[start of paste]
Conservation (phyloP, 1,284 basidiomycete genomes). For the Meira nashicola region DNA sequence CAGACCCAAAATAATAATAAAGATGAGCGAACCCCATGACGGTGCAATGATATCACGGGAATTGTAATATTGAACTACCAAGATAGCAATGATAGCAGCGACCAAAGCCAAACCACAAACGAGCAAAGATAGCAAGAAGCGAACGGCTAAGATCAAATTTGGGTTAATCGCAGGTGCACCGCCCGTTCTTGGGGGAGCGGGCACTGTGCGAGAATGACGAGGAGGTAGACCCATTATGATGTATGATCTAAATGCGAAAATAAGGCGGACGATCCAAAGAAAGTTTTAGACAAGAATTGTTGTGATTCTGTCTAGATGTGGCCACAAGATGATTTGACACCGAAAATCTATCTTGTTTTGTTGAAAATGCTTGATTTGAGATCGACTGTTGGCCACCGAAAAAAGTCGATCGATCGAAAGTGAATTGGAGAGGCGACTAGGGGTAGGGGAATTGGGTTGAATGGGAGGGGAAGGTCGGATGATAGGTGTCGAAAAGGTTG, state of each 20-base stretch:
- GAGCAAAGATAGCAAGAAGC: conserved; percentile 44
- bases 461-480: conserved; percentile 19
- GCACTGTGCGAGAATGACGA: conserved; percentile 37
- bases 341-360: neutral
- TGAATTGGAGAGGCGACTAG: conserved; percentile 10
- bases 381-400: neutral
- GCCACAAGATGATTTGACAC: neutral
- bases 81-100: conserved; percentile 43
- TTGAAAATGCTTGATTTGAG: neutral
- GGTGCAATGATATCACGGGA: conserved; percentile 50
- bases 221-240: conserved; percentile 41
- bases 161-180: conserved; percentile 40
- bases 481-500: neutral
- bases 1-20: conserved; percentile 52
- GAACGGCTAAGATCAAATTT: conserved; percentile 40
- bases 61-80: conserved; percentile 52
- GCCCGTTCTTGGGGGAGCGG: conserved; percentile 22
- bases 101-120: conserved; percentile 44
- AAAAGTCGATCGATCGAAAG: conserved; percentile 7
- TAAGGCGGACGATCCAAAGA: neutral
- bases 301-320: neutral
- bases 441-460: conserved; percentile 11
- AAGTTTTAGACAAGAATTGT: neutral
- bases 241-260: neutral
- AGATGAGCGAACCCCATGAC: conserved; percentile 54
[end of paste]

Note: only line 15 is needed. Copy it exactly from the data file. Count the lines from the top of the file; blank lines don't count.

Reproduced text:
- bases 1-20: conserved; percentile 52